Forty percent more Israelis donated their kidneys to help others who needed them, according to volunteer organization Matnat Chaim (“The Gift of Life”). In 2016, 127 kidneys were donated by Israelis via the organization, the largest one in Israel dealing with such transplants. Over the past nine years, the group has arranged for 380 donations – making 2016 a banner year.
The figures related strictly to “altruistic donations,” in which the donor does not know the recipient, and donates a kidney via the organization. The figures do not include work by other groups, which facilitate donations between relatives and friends.
Matnat Chaim is an Israeli non-profit dedicated to encouraging healthy volunteers to donate kidneys to patients who require a transplant. Donors do not receive monetary compensation, and most are altruistic donors who do not know their recipients prior to the procedure. The organization functions on a not-for-profit basis; the sole motivation of volunteers is their desire to help others and save lives, according to the organization.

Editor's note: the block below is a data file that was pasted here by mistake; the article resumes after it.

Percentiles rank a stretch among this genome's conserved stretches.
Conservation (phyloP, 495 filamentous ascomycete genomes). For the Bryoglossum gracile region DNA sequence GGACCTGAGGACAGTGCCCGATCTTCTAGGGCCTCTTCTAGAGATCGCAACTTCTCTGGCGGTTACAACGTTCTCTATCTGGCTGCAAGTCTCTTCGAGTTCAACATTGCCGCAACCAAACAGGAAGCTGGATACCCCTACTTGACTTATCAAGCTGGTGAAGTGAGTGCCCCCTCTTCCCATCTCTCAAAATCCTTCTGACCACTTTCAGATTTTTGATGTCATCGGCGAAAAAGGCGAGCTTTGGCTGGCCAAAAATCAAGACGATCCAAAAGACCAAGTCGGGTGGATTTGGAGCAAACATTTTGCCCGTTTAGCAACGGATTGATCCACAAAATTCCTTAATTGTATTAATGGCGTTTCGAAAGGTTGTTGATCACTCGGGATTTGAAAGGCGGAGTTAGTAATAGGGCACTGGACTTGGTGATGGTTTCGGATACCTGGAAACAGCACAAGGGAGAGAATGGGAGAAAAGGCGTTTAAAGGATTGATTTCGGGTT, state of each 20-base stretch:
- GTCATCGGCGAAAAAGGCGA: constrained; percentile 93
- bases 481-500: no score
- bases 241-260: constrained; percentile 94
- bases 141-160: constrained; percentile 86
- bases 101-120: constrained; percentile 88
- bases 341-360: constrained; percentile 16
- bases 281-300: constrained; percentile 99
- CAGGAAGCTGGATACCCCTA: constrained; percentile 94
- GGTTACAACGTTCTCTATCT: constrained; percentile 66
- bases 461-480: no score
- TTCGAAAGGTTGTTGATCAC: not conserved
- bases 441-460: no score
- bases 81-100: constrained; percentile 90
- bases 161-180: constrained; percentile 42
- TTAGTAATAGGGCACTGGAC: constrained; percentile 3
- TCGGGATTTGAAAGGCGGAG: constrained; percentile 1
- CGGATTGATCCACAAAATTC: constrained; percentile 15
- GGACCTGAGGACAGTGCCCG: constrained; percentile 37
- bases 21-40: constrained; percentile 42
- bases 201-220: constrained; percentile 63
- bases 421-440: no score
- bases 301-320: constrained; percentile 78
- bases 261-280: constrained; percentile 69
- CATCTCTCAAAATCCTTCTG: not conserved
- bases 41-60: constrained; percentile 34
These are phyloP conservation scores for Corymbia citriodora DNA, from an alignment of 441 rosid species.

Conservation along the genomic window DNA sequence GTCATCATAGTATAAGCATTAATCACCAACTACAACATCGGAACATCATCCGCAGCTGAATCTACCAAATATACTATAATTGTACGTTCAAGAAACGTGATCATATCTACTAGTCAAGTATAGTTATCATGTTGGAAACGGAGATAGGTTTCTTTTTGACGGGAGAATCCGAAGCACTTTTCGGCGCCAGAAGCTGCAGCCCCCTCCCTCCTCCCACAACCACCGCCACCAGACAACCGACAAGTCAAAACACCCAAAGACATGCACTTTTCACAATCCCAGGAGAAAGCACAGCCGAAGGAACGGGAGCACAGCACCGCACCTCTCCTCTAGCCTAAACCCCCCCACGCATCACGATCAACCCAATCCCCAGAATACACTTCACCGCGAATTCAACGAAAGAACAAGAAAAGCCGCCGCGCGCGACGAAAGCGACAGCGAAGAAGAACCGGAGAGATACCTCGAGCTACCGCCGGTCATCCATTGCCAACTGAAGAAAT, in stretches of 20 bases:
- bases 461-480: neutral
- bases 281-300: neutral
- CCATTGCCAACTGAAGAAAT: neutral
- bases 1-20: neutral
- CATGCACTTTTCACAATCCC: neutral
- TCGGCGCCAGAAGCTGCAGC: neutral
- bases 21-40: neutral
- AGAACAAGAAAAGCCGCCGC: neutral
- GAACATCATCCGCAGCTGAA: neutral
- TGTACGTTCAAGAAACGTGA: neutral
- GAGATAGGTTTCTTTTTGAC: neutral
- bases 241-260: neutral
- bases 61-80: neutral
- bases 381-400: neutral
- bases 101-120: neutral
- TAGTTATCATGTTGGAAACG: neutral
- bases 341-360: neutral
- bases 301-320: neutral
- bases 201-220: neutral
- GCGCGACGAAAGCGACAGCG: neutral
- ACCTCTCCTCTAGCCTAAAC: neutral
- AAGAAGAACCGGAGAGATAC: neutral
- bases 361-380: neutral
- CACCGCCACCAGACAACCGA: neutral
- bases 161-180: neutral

In Israel, there are 8,500 patients who receive dialysis, a treatment that allows those without functioning kidneys to survive. Some 15 percent of those receiving the treatment die from kidney disease each year. An additional 400 people begin dialysis each year.
Rabbi Yehoshua Haber, chairman of Matnat Chaim, told Yisrael Hayom that these donations have helped lengthen the lives of many people. “They not only help the recipient, but they enrich the lives of the donors as well. I look forward to the day when there will be no need for donations at all.”